The highly contagious new coronavirus, COVID-19, is testing the capacities of health systems around the world. Several, like those in South Korea and Britain, demonstrate robust diagnostic capability — a critical element of efforts to stop the spread of the pathogen.
How did South Korea increase its testing capacity?
South Korea has the second-largest national caseload of coronavirus, and has tested far more than most nations. As of Monday, South Korea had tested a total of 105,379 people, and 4,212 people were confirmed to have the disease. Some 200 designated health centers across the country can test up to 15,000 people daily.
Newly developed test kits that show results in six hours gained emergency approval by the Korea Ministry of Food and Drug Safety, and were distributed to testing facilities on Feb. 7.
The world's first drive-through testing facilities were also introduced last week, further cutting testing time and minimizing contact between patients and medical workers.
And even more time-saving innovations are in the pipeline. On Monday, South Korean President Moon Jae-in said test kits that show results in just 20 minutes are under review by the Korea Ministry of Food and Drug Safety. He also said more drive-through testing facilities could be built in empty lots and not necessarily in hospitals.
How is Britain's 'random testing' being carried out?
Britain stands out with a very low coronavirus positivity rate of 0.3%. As of Monday, a total of 13,525 people have been tested in Britain, of which 40 were confirmed positive. Public Health England dispatched coronavirus diagnostic test kits to labs across the country on Feb. 10. Since last week, Britain has started mass testing on those who have flu-like symptoms. Eleven hospitals and 100 general medical offices are testing those who are coughing, with a fever and shortness of breath.
How are European and Middle Eastern countries with the worst outbreaks coping?
Italy has the most cases in Europe with 1,694 as of Monday. Italy has carried out more than 23,300 tests. Meanwhile, Iran is preparing for the possibility that "tens of thousands" of people will require testing, according to a spokesman for Iran's Health Ministry. Iran has the world's highest death toll outside of China, with 43. The virus's death rate in Iran is much higher than in other countries, at over 7%. Experts at the World Health Organization are worried Iran may be underreporting the number of cases.
Which country is under fire due to cautious testing?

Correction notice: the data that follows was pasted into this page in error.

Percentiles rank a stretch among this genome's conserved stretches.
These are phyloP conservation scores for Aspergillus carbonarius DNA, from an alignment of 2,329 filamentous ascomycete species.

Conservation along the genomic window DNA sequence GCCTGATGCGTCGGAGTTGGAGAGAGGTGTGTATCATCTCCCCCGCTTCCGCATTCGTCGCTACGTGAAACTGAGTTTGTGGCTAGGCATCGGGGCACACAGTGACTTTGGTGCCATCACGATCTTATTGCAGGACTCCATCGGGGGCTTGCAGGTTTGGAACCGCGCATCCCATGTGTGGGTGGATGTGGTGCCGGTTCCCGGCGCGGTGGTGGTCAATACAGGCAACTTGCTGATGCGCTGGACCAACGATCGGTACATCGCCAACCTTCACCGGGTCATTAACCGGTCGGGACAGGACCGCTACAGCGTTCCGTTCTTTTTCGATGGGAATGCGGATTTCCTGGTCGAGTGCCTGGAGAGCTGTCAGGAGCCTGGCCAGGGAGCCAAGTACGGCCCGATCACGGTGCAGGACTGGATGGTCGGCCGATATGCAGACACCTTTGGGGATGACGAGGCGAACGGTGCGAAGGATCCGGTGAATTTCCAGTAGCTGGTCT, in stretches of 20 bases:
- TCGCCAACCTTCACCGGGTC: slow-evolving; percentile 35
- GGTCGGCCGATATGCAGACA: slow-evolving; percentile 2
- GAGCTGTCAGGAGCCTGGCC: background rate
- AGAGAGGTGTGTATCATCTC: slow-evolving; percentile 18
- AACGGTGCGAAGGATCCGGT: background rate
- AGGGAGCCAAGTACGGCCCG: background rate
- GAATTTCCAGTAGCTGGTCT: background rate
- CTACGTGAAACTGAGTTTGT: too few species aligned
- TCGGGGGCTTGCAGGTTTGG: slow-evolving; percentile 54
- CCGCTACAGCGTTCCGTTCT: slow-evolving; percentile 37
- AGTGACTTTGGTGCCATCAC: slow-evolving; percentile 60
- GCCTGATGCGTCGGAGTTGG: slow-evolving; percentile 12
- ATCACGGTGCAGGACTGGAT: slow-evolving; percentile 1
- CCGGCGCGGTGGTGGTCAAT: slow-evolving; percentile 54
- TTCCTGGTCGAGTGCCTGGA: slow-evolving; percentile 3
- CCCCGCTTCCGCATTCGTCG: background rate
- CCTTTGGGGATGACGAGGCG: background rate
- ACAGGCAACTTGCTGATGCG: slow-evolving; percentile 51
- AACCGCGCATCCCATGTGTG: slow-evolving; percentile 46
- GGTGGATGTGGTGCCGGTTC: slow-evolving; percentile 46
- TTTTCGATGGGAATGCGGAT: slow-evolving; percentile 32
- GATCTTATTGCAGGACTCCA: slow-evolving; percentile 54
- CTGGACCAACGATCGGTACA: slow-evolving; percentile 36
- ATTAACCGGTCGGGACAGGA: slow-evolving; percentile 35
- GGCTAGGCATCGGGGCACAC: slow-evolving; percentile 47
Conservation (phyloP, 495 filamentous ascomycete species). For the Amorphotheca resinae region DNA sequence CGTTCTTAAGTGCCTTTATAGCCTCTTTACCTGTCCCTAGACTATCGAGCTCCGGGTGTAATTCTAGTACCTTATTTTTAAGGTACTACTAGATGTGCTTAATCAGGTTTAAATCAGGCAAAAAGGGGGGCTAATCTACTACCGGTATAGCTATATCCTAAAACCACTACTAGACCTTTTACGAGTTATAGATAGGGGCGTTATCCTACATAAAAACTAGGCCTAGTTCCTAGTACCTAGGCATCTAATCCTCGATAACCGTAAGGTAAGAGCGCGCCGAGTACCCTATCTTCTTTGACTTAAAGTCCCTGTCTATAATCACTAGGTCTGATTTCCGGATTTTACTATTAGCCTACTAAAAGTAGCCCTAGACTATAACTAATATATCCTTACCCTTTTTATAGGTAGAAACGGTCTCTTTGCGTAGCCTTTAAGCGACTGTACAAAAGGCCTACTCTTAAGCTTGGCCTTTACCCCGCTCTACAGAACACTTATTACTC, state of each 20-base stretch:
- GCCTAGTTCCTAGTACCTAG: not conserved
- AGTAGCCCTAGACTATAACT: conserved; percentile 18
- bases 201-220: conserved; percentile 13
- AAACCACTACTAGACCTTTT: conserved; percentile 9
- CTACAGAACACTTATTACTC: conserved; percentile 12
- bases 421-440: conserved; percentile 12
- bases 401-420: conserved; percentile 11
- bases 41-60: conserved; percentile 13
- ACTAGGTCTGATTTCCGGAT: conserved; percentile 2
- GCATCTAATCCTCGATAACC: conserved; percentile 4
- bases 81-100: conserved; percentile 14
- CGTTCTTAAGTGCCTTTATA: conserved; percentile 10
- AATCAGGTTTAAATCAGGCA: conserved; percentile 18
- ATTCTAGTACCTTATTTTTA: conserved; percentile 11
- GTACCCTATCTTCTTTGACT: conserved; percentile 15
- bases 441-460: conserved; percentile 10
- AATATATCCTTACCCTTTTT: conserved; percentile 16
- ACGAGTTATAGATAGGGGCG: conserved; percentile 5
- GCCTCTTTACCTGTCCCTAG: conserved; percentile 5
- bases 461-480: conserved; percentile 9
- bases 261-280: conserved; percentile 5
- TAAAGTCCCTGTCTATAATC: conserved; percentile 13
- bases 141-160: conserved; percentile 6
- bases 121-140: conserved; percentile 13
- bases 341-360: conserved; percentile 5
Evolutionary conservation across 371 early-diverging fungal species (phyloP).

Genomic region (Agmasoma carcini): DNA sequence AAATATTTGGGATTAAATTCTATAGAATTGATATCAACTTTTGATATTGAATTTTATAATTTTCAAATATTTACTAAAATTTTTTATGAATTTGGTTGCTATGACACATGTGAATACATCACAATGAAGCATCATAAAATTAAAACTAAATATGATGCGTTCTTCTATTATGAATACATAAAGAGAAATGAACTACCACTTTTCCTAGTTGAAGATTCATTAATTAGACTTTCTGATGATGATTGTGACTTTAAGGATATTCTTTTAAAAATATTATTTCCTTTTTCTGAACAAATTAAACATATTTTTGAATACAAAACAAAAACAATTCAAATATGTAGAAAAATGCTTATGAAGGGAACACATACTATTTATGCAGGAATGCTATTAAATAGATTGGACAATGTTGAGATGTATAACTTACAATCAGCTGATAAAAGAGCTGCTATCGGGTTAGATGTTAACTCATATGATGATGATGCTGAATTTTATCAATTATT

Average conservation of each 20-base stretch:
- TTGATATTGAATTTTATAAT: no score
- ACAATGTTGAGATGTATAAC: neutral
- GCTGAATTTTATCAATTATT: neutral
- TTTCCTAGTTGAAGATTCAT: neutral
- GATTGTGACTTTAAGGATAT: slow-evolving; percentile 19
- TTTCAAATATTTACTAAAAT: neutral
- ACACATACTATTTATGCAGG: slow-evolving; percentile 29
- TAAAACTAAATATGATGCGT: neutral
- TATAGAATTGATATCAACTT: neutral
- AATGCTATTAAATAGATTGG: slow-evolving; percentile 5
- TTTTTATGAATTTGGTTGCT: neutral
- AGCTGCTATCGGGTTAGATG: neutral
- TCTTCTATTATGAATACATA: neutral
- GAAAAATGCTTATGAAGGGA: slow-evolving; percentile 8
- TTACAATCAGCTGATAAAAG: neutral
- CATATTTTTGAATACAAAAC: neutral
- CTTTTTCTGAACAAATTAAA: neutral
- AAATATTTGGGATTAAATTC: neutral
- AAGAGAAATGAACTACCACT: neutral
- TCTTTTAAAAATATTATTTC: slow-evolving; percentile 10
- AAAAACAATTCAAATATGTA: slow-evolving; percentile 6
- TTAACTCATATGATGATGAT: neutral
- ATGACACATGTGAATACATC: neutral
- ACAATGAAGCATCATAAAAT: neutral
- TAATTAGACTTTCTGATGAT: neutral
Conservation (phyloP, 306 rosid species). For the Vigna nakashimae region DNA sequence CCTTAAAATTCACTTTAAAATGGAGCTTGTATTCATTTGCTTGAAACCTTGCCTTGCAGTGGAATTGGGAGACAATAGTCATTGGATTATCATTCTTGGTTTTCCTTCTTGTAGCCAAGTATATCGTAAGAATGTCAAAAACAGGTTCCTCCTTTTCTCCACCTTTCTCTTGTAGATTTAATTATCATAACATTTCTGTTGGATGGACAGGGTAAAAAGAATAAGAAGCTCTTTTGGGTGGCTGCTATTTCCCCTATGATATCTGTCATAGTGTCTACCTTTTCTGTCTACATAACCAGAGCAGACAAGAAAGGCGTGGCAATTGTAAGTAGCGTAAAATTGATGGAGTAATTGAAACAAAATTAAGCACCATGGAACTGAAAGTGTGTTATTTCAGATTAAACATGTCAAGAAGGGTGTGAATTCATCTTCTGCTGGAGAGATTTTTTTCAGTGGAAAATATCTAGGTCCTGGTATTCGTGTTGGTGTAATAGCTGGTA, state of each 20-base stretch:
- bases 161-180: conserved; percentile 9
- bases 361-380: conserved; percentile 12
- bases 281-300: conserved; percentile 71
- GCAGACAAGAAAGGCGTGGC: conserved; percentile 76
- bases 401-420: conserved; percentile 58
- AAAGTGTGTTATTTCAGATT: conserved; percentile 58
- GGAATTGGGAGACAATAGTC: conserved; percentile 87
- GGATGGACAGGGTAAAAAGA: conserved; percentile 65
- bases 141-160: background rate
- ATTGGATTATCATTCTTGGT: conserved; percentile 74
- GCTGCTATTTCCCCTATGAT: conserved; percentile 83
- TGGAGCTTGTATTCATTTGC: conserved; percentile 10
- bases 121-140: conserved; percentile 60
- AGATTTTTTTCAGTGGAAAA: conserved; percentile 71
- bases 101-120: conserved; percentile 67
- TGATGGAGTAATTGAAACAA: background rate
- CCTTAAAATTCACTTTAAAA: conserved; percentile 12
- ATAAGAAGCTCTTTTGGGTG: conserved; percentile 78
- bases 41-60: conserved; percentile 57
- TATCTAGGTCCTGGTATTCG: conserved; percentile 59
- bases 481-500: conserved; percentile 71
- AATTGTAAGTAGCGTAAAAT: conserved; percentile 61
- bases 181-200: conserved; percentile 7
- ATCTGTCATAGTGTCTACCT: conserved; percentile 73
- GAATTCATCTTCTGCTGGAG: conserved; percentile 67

Japan, for one, is criticized by its media for the low testing numbers. Nihon Keizai pointed out that only 900 tests were conducted on average per day, far fewer than the maximum capacity announced by the Japanese government at 3,800. The Japan Medical Association told a news conference it would investigate reports that people referred by doctors to local health centers for tests were being turned away due to staffing shortages.
How is the U.S. planning to expand testing capacity?
The United States has 75,000 diagnostic kits available at the moment and will expand that number "radically" in coming weeks, U.S. Health and Human Services Secretary Alex Azar told ABC's "This Week" and CBS's "Face the Nation" on Sunday. The U.S. Food and Drug Administration also announced it would allow hundreds of labs to test for the virus. Until now, all test samples were sent to a lab in Atlanta run by the Centers for Disease Control and Prevention. The CDC has conducted fewer than 500 tests, but the decision is expected to improve the pace of detecting the virus.
"We need to come up with a process where private and public health labs, including CDC, work together from the very start of a potential outbreak to get diagnostic testing developed and in the hands of laboratories that can effectively use the technology to test patients," Dr. Melissa Miller told VOA. Miller is director of the Clinical Microbiology Laboratory at The University of North Carolina at Chapel Hill School of Medicine.
How important is testing?
Testing allows for isolating patients and preventing the spread of the virus.
"The coronavirus is spread by droplets," Dr. Eli Perencevich, professor of Internal Medicine and Epidemiology at the University of Iowa Carver College of Medicine, told VOA. "Control of droplet-spread viruses is best done through rapid detection or testing, and isolation of people infected with the organism. In addition, more testing will allow for more rapid, effective contact tracing.
"The cities, states and countries that have adequate testing will be most prepared to detect infected people and those exposed to them, and will have more success in slowing and containing their local outbreaks," Perencevich said.